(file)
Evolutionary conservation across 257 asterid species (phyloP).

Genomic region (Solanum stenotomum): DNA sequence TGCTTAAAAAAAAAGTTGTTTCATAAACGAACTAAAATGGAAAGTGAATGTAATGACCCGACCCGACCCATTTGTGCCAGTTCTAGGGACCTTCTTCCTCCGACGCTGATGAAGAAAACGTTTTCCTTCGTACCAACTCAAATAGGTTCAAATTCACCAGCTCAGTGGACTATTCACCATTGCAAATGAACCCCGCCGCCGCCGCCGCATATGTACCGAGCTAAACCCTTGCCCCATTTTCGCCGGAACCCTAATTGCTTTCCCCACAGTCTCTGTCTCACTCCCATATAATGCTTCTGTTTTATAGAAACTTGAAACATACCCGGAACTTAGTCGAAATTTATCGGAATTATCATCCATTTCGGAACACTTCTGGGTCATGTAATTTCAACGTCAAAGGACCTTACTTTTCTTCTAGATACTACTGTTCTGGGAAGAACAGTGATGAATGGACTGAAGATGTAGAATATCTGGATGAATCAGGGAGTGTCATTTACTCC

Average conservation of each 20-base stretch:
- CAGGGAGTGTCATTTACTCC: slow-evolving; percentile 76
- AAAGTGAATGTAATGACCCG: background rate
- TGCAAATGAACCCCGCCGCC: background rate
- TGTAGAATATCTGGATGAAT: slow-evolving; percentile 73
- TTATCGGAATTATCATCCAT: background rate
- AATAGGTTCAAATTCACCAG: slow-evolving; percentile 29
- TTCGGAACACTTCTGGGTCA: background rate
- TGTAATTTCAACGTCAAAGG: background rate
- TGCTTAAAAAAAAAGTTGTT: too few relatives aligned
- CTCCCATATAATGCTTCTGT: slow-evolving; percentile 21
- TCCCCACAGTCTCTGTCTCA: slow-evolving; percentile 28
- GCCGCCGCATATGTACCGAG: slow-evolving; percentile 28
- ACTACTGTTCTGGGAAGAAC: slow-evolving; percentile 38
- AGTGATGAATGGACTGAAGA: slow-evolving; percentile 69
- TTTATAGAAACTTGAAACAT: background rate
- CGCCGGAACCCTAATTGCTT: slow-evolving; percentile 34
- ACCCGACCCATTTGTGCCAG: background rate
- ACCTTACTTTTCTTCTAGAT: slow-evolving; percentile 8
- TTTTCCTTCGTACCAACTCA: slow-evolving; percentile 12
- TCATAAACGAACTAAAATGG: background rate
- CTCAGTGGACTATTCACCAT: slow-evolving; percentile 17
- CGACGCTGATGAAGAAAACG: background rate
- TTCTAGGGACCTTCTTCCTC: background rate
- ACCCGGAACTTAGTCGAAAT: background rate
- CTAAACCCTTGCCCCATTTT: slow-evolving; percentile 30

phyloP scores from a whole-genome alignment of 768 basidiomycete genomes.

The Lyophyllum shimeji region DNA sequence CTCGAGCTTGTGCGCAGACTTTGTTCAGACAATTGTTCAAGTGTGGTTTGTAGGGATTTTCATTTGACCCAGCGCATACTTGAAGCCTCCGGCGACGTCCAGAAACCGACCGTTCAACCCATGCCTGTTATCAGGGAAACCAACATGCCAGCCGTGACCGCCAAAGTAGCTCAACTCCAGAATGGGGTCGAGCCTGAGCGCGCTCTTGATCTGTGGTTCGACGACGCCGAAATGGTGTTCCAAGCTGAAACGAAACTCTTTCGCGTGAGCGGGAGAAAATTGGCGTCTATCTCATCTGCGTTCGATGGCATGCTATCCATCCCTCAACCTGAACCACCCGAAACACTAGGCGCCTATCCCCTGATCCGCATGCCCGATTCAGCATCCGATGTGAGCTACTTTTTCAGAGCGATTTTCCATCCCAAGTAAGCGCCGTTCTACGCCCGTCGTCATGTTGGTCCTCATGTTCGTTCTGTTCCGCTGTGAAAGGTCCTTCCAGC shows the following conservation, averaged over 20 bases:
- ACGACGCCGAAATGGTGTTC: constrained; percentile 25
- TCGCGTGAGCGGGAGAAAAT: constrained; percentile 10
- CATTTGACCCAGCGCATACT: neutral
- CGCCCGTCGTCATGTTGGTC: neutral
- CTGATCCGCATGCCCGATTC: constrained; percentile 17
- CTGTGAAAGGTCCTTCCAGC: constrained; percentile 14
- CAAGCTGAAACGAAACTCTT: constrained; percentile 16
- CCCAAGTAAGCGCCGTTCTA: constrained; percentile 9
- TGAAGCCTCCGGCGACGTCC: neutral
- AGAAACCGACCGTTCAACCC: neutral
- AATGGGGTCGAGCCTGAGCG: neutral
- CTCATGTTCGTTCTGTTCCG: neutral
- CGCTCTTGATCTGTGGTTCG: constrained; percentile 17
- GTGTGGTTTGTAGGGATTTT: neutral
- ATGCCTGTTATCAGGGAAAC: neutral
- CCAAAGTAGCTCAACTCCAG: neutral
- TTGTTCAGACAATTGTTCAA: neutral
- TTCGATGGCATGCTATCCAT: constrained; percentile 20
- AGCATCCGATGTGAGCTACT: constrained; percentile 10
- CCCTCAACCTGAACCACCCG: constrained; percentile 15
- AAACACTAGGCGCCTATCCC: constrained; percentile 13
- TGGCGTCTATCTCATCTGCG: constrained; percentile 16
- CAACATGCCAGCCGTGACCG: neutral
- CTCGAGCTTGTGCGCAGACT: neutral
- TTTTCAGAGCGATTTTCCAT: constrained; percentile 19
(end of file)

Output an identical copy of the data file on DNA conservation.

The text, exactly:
Evolutionary conservation across 257 asterid species (phyloP).

Genomic region (Solanum stenotomum): DNA sequence TGCTTAAAAAAAAAGTTGTTTCATAAACGAACTAAAATGGAAAGTGAATGTAATGACCCGACCCGACCCATTTGTGCCAGTTCTAGGGACCTTCTTCCTCCGACGCTGATGAAGAAAACGTTTTCCTTCGTACCAACTCAAATAGGTTCAAATTCACCAGCTCAGTGGACTATTCACCATTGCAAATGAACCCCGCCGCCGCCGCCGCATATGTACCGAGCTAAACCCTTGCCCCATTTTCGCCGGAACCCTAATTGCTTTCCCCACAGTCTCTGTCTCACTCCCATATAATGCTTCTGTTTTATAGAAACTTGAAACATACCCGGAACTTAGTCGAAATTTATCGGAATTATCATCCATTTCGGAACACTTCTGGGTCATGTAATTTCAACGTCAAAGGACCTTACTTTTCTTCTAGATACTACTGTTCTGGGAAGAACAGTGATGAATGGACTGAAGATGTAGAATATCTGGATGAATCAGGGAGTGTCATTTACTCC

Average conservation of each 20-base stretch:
- CAGGGAGTGTCATTTACTCC: slow-evolving; percentile 76
- AAAGTGAATGTAATGACCCG: background rate
- TGCAAATGAACCCCGCCGCC: background rate
- TGTAGAATATCTGGATGAAT: slow-evolving; percentile 73
- TTATCGGAATTATCATCCAT: background rate
- AATAGGTTCAAATTCACCAG: slow-evolving; percentile 29
- TTCGGAACACTTCTGGGTCA: background rate
- TGTAATTTCAACGTCAAAGG: background rate
- TGCTTAAAAAAAAAGTTGTT: too few relatives aligned
- CTCCCATATAATGCTTCTGT: slow-evolving; percentile 21
- TCCCCACAGTCTCTGTCTCA: slow-evolving; percentile 28
- GCCGCCGCATATGTACCGAG: slow-evolving; percentile 28
- ACTACTGTTCTGGGAAGAAC: slow-evolving; percentile 38
- AGTGATGAATGGACTGAAGA: slow-evolving; percentile 69
- TTTATAGAAACTTGAAACAT: background rate
- CGCCGGAACCCTAATTGCTT: slow-evolving; percentile 34
- ACCCGACCCATTTGTGCCAG: background rate
- ACCTTACTTTTCTTCTAGAT: slow-evolving; percentile 8
- TTTTCCTTCGTACCAACTCA: slow-evolving; percentile 12
- TCATAAACGAACTAAAATGG: background rate
- CTCAGTGGACTATTCACCAT: slow-evolving; percentile 17
- CGACGCTGATGAAGAAAACG: background rate
- TTCTAGGGACCTTCTTCCTC: background rate
- ACCCGGAACTTAGTCGAAAT: background rate
- CTAAACCCTTGCCCCATTTT: slow-evolving; percentile 30

phyloP scores from a whole-genome alignment of 768 basidiomycete genomes.

The Lyophyllum shimeji region DNA sequence CTCGAGCTTGTGCGCAGACTTTGTTCAGACAATTGTTCAAGTGTGGTTTGTAGGGATTTTCATTTGACCCAGCGCATACTTGAAGCCTCCGGCGACGTCCAGAAACCGACCGTTCAACCCATGCCTGTTATCAGGGAAACCAACATGCCAGCCGTGACCGCCAAAGTAGCTCAACTCCAGAATGGGGTCGAGCCTGAGCGCGCTCTTGATCTGTGGTTCGACGACGCCGAAATGGTGTTCCAAGCTGAAACGAAACTCTTTCGCGTGAGCGGGAGAAAATTGGCGTCTATCTCATCTGCGTTCGATGGCATGCTATCCATCCCTCAACCTGAACCACCCGAAACACTAGGCGCCTATCCCCTGATCCGCATGCCCGATTCAGCATCCGATGTGAGCTACTTTTTCAGAGCGATTTTCCATCCCAAGTAAGCGCCGTTCTACGCCCGTCGTCATGTTGGTCCTCATGTTCGTTCTGTTCCGCTGTGAAAGGTCCTTCCAGC shows the following conservation, averaged over 20 bases:
- ACGACGCCGAAATGGTGTTC: constrained; percentile 25
- TCGCGTGAGCGGGAGAAAAT: constrained; percentile 10
- CATTTGACCCAGCGCATACT: neutral
- CGCCCGTCGTCATGTTGGTC: neutral
- CTGATCCGCATGCCCGATTC: constrained; percentile 17
- CTGTGAAAGGTCCTTCCAGC: constrained; percentile 14
- CAAGCTGAAACGAAACTCTT: constrained; percentile 16
- CCCAAGTAAGCGCCGTTCTA: constrained; percentile 9
- TGAAGCCTCCGGCGACGTCC: neutral
- AGAAACCGACCGTTCAACCC: neutral
- AATGGGGTCGAGCCTGAGCG: neutral
- CTCATGTTCGTTCTGTTCCG: neutral
- CGCTCTTGATCTGTGGTTCG: constrained; percentile 17
- GTGTGGTTTGTAGGGATTTT: neutral
- ATGCCTGTTATCAGGGAAAC: neutral
- CCAAAGTAGCTCAACTCCAG: neutral
- TTGTTCAGACAATTGTTCAA: neutral
- TTCGATGGCATGCTATCCAT: constrained; percentile 20
- AGCATCCGATGTGAGCTACT: constrained; percentile 10
- CCCTCAACCTGAACCACCCG: constrained; percentile 15
- AAACACTAGGCGCCTATCCC: constrained; percentile 13
- TGGCGTCTATCTCATCTGCG: constrained; percentile 16
- CAACATGCCAGCCGTGACCG: neutral
- CTCGAGCTTGTGCGCAGACT: neutral
- TTTTCAGAGCGATTTTCCAT: constrained; percentile 19